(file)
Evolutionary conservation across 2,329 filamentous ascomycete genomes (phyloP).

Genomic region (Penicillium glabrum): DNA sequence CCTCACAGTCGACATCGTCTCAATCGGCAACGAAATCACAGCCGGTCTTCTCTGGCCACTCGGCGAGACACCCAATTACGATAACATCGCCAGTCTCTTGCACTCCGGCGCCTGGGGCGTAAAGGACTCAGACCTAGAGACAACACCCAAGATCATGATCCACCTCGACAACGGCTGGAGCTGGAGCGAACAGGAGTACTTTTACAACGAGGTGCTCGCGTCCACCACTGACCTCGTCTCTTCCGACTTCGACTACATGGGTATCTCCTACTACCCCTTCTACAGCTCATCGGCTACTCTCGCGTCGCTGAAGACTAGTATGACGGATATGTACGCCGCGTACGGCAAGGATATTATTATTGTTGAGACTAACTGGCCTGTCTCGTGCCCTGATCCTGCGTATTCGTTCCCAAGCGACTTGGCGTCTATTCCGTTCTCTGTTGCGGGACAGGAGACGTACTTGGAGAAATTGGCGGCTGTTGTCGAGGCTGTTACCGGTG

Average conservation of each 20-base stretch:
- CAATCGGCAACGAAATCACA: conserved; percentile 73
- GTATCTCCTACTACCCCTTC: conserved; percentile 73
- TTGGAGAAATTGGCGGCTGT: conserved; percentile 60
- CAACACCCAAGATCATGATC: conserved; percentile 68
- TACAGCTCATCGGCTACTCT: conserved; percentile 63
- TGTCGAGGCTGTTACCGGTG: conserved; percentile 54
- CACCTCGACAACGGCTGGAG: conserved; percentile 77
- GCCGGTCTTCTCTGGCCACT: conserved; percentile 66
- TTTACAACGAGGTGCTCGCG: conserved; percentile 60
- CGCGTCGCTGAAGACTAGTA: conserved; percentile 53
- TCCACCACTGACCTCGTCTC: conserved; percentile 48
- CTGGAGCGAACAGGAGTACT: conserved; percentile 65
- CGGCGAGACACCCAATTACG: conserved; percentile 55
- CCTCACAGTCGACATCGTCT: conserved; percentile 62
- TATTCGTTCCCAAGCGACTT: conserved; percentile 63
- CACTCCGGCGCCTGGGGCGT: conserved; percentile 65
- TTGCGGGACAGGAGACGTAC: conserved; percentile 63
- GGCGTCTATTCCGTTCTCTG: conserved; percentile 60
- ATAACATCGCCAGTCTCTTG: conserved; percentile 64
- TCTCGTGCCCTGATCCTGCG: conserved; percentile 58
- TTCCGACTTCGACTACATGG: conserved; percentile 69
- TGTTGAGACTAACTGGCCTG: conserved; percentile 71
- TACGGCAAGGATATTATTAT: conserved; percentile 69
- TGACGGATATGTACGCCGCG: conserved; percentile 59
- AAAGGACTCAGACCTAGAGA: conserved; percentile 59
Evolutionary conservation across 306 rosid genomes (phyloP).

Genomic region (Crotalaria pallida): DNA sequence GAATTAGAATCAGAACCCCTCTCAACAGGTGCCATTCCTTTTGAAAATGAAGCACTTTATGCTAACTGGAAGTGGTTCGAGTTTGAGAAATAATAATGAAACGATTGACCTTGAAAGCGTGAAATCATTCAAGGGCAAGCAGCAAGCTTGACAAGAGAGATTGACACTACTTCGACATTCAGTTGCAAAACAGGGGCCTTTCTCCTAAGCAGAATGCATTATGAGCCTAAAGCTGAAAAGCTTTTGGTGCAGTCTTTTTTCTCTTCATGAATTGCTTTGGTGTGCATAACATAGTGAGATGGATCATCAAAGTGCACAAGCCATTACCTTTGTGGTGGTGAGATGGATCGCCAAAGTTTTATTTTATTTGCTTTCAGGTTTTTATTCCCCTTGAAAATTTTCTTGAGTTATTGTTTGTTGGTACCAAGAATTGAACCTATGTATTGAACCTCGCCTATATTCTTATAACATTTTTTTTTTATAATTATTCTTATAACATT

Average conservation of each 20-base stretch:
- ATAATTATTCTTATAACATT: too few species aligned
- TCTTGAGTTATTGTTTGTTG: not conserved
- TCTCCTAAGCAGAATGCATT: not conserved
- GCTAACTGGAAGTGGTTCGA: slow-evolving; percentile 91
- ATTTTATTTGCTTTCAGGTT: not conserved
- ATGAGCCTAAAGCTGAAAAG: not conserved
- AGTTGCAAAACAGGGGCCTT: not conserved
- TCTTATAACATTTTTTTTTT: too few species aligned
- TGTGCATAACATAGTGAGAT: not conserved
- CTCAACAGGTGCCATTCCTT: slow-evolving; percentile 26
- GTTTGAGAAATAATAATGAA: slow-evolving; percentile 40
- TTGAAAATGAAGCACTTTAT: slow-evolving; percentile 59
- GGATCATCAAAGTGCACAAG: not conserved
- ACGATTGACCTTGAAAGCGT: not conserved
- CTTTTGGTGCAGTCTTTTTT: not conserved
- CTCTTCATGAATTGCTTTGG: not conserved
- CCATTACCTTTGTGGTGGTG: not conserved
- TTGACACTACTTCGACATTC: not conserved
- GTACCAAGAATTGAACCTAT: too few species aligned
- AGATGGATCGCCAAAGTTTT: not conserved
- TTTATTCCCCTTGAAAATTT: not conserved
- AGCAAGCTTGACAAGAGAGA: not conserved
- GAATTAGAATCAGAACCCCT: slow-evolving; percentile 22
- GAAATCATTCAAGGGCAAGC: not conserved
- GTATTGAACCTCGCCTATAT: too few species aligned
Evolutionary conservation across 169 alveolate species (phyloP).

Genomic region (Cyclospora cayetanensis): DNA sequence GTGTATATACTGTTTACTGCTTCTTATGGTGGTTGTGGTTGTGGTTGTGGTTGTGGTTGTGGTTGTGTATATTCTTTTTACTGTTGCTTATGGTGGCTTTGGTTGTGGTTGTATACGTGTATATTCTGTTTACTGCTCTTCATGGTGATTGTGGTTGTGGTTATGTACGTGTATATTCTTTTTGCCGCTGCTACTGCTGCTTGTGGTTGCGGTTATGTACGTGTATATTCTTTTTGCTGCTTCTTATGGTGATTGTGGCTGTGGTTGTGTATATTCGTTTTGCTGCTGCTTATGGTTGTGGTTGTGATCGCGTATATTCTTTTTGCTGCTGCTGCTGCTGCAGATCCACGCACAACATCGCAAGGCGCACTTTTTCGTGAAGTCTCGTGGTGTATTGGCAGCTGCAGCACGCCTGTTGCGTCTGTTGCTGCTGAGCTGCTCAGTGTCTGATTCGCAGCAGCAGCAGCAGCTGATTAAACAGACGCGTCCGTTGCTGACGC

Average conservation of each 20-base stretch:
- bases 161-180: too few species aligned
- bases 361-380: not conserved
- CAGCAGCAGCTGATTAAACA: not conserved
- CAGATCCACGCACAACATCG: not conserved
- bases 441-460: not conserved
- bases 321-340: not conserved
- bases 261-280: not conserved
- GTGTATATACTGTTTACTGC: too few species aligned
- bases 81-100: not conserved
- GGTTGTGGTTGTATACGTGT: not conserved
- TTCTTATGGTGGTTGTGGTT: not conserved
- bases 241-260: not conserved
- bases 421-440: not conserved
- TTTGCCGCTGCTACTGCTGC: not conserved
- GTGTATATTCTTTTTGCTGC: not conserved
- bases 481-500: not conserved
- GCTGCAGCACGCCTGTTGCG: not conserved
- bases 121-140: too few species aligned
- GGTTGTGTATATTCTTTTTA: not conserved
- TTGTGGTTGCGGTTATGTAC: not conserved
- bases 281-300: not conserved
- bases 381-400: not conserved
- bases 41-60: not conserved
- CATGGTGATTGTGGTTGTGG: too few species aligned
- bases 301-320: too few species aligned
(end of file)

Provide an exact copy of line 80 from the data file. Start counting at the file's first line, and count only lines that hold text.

- bases 281-300: not conserved